How to zoom with confidence
We think of “the camera” on our phones, but in reality, on most modern phones, there are multiple cameras, each with its own image sensor behind the lens array. So when you tap the “1x” or “3x” button to zoom in or out, you are switching between cameras.
Whenever possible, stick to those preset zoom levels. The 1x level uses the main camera (what Apple calls the “wide” camera), the 3x level uses the telephoto camera, and so on. Those are optical values, meaning you’ll get a cleaner image since the sensor records light directly.
But wait, how about using the two-finger pinch gesture to zoom in or out? Or, you can drag left or right on the zoom selection buttons to reveal a circular control (iPhone) or slider (Android) that allows you to compose your scene without moving, or even zooming in. 15x or 20x.
It is very convenient, but try to avoid it if possible. All of those intermediate values are calculated digitally: the software is interpolating what the scene would look like at that zoom level by artificially enlarging pixels. Digital zoom technology has improved dramatically over the years, but optical zoom is still the best option.
How to change camera modes quickly
Speaking of switching, the camera apps feature many different shooting modes, including Photo, Video, and Portrait. Instead of tapping or trying to drag the row of mode names, on both iOS and Android, simply swipe left or right in the middle of the screen to switch between modes.
How to use the grid and level for stronger compositions
Whether you subscribe to the “rule of thirds” or just want help keeping your horizons level, the built-in grid features come in handy.
On iOS, go to Settings > Camera > Grid and turn on the option. On Android, you can choose from three types of grids by going to settings in the camera app, tapping More Settings, and choosing a Grid Type (such as 3 x 3).
The grid on the iPhone and a related setting called Pixel Framing Tips also enable a horizontal level. When you hold the phone parallel to the floor or a table, a + icon appears in the middle of the screen on both models. As you move, the phone’s accelerometer indicates when you’re not evenly horizontal by displaying a second + icon. Maneuver the phone so both icons line up to make sure the camera is horizontally level.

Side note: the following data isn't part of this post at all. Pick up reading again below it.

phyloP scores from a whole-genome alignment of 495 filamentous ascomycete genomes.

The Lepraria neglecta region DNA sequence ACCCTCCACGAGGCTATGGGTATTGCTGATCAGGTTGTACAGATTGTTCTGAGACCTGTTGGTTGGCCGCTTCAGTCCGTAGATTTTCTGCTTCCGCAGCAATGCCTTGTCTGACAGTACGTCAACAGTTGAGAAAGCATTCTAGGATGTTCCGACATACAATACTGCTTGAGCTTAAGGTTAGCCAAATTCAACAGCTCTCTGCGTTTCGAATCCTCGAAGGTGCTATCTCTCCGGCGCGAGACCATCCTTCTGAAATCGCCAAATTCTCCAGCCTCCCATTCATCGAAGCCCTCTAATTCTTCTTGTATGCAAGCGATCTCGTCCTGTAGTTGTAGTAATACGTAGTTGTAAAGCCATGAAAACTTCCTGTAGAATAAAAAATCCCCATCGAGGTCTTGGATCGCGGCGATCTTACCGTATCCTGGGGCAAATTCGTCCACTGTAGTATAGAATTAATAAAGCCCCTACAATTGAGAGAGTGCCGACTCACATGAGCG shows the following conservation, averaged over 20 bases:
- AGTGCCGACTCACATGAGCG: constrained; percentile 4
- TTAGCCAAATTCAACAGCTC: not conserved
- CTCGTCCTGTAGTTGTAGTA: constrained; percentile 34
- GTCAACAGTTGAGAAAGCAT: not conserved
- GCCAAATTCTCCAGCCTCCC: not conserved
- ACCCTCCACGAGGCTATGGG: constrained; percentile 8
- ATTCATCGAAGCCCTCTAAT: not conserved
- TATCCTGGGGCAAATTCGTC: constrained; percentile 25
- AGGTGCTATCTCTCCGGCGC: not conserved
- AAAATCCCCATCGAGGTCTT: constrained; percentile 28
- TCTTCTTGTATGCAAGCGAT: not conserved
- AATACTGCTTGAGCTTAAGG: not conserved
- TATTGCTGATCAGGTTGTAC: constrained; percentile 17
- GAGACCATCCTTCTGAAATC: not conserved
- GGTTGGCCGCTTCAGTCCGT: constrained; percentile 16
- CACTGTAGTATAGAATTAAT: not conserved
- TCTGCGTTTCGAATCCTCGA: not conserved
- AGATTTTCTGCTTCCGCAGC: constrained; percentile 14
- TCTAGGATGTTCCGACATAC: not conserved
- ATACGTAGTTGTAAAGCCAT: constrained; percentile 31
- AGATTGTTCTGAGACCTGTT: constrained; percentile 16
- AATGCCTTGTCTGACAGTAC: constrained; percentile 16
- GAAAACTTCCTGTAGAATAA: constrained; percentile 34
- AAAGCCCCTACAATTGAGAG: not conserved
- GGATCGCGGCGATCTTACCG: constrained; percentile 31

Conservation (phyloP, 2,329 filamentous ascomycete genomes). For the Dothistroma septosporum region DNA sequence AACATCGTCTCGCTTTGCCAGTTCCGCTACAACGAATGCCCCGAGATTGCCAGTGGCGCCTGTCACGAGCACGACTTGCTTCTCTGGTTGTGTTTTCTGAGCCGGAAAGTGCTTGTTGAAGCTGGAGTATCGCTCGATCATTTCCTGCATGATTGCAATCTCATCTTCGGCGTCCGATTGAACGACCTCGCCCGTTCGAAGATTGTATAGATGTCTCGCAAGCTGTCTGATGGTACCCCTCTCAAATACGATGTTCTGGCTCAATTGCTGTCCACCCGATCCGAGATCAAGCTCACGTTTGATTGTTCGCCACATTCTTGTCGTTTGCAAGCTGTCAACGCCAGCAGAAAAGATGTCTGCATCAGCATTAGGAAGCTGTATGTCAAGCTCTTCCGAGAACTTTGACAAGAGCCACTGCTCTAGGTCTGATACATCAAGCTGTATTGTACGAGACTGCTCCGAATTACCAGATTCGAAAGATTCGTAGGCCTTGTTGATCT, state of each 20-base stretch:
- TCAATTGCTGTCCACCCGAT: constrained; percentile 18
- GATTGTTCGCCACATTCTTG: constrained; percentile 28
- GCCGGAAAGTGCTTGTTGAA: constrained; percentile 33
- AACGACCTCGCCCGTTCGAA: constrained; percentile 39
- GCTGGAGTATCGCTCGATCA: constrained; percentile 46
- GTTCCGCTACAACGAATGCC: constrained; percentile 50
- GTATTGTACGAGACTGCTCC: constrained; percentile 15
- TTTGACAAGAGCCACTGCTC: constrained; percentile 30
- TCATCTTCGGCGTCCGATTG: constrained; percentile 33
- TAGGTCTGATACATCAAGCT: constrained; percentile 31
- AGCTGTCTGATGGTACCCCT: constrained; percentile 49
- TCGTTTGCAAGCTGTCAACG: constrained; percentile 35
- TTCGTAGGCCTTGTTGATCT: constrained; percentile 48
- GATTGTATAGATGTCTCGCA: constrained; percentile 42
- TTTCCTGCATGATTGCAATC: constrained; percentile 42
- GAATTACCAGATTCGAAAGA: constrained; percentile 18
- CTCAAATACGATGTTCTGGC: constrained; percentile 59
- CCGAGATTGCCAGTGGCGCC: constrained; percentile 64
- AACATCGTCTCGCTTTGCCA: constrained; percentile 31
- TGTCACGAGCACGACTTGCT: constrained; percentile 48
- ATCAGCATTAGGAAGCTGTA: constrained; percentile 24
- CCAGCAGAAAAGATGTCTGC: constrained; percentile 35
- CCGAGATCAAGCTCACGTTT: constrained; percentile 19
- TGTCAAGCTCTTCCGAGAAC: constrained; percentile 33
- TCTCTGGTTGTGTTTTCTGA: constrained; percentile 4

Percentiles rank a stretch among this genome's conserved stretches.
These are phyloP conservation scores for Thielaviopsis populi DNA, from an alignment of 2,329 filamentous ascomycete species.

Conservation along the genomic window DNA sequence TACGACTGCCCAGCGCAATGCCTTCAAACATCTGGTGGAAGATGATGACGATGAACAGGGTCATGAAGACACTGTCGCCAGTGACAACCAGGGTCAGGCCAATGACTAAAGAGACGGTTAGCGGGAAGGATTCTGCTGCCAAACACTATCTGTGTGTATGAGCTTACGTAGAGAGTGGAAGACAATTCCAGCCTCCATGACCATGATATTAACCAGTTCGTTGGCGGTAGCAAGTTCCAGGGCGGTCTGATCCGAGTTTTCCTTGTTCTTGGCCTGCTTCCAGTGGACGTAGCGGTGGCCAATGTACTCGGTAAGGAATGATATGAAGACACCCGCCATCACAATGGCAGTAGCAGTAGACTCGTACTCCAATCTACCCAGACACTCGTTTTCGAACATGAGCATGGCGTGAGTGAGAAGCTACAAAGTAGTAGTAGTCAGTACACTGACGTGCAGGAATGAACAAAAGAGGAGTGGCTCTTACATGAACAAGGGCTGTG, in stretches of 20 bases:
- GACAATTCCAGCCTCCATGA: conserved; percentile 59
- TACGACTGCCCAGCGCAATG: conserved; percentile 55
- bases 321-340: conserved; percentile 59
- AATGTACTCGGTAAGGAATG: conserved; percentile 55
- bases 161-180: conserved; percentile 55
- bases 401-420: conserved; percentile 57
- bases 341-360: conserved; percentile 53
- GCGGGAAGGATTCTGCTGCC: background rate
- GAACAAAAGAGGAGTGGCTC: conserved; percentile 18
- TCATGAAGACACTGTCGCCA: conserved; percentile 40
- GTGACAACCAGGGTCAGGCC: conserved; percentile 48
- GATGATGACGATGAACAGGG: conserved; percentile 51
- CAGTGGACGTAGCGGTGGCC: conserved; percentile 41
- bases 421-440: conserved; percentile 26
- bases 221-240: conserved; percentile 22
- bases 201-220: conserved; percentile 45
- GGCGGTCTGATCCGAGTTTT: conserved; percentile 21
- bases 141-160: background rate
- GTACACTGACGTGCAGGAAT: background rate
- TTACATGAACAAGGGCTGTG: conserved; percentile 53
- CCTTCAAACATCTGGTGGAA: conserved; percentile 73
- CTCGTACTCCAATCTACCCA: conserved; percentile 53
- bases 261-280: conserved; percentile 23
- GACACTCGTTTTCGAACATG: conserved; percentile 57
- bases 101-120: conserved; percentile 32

How to control the flash and ‘Night’ modes
Both camera systems are great at providing more light in dark situations, whether that’s turning on the built-in flash or activating Night Mode (iOS) or Night Sight (Android). However, the interfaces to control them are quite minimal.
On iPhone, tap the flash icon (the lightning bolt) to toggle between Off and Auto. For more options, tap the carat icon (^), which replaces the camera modes below the preview with buttons for more features. Tap the Flash button to choose between Auto, On, and Off.
On the Pixel, tap the Settings button in the camera app, and under More Light, tap the Flash icon (another lightning bolt).
The Pixel includes its Night Sight mode in the More Light category. When enabled, Night Sight automatically turns on in dark situations – you’ll see a crescent moon icon on the shutter button. You can temporarily disable this by tapping the Night Sight Auto button that appears to the right of the camera modes.
The iPhone’s Night mode is controlled by a separate button, which looks like a crescent moon with vertical stripes indicating the dark side of the moon. Touch it to turn night mode on or off. Or tap the carat icon (^) and then tap the Night Mode button to reveal a slider that lets you choose an exposure time beyond Auto (up to 30 seconds in a dark environment when the phone is stabilized, such as on a tripod).
Put the fun in smartphone basics
As with all cameras, whether smartphone or traditional, there are plenty of features to help you get the best shot. Be sure to explore the app’s settings and other buttons (like setting self-timers or changing the default aspect ratio) so that when the time comes, you’ll know exactly which smartphone camera feature to turn to.